Thursday, July 27, 2017

Patriots' Super Bowl Win, Active Offseason Set Stage For Continued Success On Offense

In early February of this year, the entire world saw a display of emotion that is rarely, if ever, offered from a certain coach and a certain quarterback for a certain professional football team that is otherwise universally recognized as a cold and heartless corporation that proactively fires people before they outlive their usefulness...

...yet, on the other hand, they reach out to aging veterans and offer them part-time work, but at a fraction of what they have made elsewhere.  Some may consider their tactics flippant and cheap, but in a world where success is measured not in dollars made, but in quotas reached, only the organization that manufactures one large silver trophy is considered the best of the best.

And manufacturing trophies is exactly what the New England Patriots do.
Cooks taking on Stephon Gilmore

Sometimes they reach their quota, as they have two of the past three seasons and five times in the past decade and a half, and sometimes they don't, but the thing about the Patriots is that they are always in the mix at the end, something appreciated by their fans and the aforementioned aging veteran - enough so that the phenomenon is given the moniker, the Patriots Way.

Four years ago at about this point of the summer, I wrote that the Patriots' Way doesn't mean perfection, it means doing your best and striving to reach the zenith of your profession, putting aside self-edification - be it monetarily or psychologically - and working in tandem with 52 other guys of the same mindset in order to achieve a common goal.

That mindset produces a "Us Against The World"attitude for 53 different reasons, an attitude that eschews personal gain and platitudes - which is important to understand as the Patriots open training camp in earnest on Thursday morning to start the competitive phase of the team building process, a process that has plenty going on behind the scenes.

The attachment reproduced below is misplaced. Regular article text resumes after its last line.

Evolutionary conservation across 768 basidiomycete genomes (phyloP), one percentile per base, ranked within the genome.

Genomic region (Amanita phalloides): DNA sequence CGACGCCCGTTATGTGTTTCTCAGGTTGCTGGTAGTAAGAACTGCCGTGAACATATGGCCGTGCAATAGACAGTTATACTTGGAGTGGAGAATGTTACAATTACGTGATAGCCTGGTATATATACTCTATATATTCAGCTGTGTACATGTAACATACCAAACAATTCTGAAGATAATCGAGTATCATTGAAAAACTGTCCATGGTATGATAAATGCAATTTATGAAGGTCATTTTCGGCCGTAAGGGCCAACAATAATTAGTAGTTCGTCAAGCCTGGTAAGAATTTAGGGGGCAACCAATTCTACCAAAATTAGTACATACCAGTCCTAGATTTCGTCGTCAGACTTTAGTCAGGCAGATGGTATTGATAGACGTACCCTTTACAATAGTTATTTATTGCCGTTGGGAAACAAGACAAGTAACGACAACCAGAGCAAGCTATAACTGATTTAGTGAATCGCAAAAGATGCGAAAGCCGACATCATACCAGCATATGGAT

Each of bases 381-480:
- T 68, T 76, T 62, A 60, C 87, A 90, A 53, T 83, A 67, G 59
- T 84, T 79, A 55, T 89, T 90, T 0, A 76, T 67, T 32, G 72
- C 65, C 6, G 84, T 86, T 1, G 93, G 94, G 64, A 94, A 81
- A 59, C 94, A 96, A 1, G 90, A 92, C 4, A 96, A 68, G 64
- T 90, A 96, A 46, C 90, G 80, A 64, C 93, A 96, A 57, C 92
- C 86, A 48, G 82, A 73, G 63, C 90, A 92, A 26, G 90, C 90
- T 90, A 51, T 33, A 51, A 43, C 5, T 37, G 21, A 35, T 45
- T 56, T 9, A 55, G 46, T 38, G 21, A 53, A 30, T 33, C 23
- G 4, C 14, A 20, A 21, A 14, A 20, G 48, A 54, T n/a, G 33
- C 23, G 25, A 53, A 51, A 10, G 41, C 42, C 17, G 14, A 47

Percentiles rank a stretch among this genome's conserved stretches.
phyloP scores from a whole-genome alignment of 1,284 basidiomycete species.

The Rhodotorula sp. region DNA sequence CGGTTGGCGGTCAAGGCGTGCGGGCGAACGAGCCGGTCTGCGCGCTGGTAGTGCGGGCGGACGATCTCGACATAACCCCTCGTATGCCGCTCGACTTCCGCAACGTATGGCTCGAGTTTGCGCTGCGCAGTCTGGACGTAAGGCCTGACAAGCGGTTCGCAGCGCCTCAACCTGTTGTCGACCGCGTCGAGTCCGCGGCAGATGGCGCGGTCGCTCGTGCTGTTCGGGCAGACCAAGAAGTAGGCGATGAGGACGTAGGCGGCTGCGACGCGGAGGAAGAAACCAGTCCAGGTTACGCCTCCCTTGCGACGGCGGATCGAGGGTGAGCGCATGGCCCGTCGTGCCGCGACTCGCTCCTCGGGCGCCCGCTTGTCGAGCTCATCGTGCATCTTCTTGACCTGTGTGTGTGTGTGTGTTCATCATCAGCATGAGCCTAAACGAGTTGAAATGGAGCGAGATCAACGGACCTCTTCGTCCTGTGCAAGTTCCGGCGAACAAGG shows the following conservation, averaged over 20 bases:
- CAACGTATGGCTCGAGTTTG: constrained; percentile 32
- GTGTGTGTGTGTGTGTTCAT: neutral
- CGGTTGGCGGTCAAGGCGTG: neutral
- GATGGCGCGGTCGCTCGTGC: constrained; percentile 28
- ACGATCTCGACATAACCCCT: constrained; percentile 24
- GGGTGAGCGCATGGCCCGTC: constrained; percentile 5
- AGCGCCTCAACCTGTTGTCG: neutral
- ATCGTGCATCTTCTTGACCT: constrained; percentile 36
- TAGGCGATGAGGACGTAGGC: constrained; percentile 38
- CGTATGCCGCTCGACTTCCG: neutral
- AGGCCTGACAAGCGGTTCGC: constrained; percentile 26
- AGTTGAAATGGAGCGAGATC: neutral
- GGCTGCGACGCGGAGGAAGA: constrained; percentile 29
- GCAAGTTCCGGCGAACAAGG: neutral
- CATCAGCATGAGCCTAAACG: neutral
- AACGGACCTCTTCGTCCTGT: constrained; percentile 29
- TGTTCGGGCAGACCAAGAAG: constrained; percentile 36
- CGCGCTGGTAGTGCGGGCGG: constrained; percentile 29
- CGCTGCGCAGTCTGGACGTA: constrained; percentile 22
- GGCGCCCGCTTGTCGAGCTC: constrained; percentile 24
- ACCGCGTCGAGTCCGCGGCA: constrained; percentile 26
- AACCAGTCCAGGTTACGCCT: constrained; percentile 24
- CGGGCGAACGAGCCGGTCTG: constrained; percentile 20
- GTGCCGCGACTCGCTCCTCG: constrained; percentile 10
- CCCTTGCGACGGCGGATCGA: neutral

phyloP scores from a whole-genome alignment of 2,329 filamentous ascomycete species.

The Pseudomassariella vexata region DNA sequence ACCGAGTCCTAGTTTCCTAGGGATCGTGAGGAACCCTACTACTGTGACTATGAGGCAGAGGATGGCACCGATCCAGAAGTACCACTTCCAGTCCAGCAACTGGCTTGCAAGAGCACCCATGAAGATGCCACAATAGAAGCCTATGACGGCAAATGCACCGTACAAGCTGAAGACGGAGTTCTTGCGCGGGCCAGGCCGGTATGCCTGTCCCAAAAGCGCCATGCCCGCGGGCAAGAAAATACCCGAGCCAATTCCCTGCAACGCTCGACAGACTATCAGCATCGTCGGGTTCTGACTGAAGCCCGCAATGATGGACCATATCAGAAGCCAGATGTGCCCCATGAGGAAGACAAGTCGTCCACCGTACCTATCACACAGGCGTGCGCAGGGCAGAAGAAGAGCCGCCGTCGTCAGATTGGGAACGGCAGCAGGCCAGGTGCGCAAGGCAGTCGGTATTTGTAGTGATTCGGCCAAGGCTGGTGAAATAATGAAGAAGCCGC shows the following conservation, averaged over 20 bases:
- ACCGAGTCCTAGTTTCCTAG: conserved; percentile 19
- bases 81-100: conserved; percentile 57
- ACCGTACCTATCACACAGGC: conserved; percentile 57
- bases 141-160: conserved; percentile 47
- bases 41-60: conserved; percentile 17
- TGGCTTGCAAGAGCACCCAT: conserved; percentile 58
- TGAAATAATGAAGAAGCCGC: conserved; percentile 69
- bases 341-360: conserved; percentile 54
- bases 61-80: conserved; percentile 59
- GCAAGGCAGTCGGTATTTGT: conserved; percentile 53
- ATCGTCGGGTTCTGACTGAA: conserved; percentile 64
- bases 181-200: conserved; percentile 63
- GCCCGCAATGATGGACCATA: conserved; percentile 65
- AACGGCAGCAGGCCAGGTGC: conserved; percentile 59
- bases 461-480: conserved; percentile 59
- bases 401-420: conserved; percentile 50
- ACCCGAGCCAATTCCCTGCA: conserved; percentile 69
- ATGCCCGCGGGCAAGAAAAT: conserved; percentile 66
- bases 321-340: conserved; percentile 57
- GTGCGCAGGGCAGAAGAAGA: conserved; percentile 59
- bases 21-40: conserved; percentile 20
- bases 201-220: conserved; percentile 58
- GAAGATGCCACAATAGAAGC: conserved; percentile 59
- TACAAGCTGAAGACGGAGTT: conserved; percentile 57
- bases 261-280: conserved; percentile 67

The way that the NFL has incrementally changed rules to benefit flashy offenses to make the game more exciting - which is understandable in that it puts butts in seats to watch the games - runs against the grain in post-millennial Foxborough, and because of that, Patriots' coach Bill Belichick has initiated a renaissance of sorts.

It's not anything new, as Belichick has stayed faithful to the offensive and defensive schemes that he came to New England with, and are similar in name to the approach that the Patriots instituted under Chuck Fairbanks more than four decades ago, except instead of calling the offensive blueprint the Erhardt-Perkins offense - a run-heavy scheme with a motto of "pass to score, run to win"...

Belichick calls the Erhardt-Perkins system, a concept-based, pass-heavy approach in which the play calls are a single word that tells the five "skill position" players what routes are to be run and where players are to line up, and then adjusted at the line of scrimmage through, again, one-word verbiage or hand signals, which sets in motion a series of resets to manufacture mismatches against the defense.

With the base call and the options that Brady has at his disposal to adjust at the line, there are literally dozens of different formation options that just one word can conjure.  Those who watched the way that the Patriots' offense dismantled the Atlanta Falcons' defense in the fourth quarter of the Super Bowl witnessed the concept system running at max efficiency...

...working quickly down the field with deliberate intent, moving the chains in 11 personnel (one tight end, one running back) with a short rotation of wide receivers Julian Edelman, Chris Hogan, Danny Amendola and rookie Malcolm Mitchell, so that when the Patriots made a personnel change, it was just to rotate Amendola and Mitchell.

Brady and the New England offense didn't miss a beat, as tight end Martellus Bennett and running back James White took turns picking up rogue blitzers to give Brady time to find his guys down the field - but when either of them found themselves with the ball, it was pure magic.

Down 28-3 midway through the third quarter, the Patriots produced a full game's worth of yardage and points in the space of about 20 minutes, yet their longest play was just a 25 yard safety valve to Bennett on the right sideline. In that span, the Patriots ran 49 plays and ground out an unbelievable 19 first downs - and before you knew what had happened, the Patriots had put up 31 unanswered points to win the title.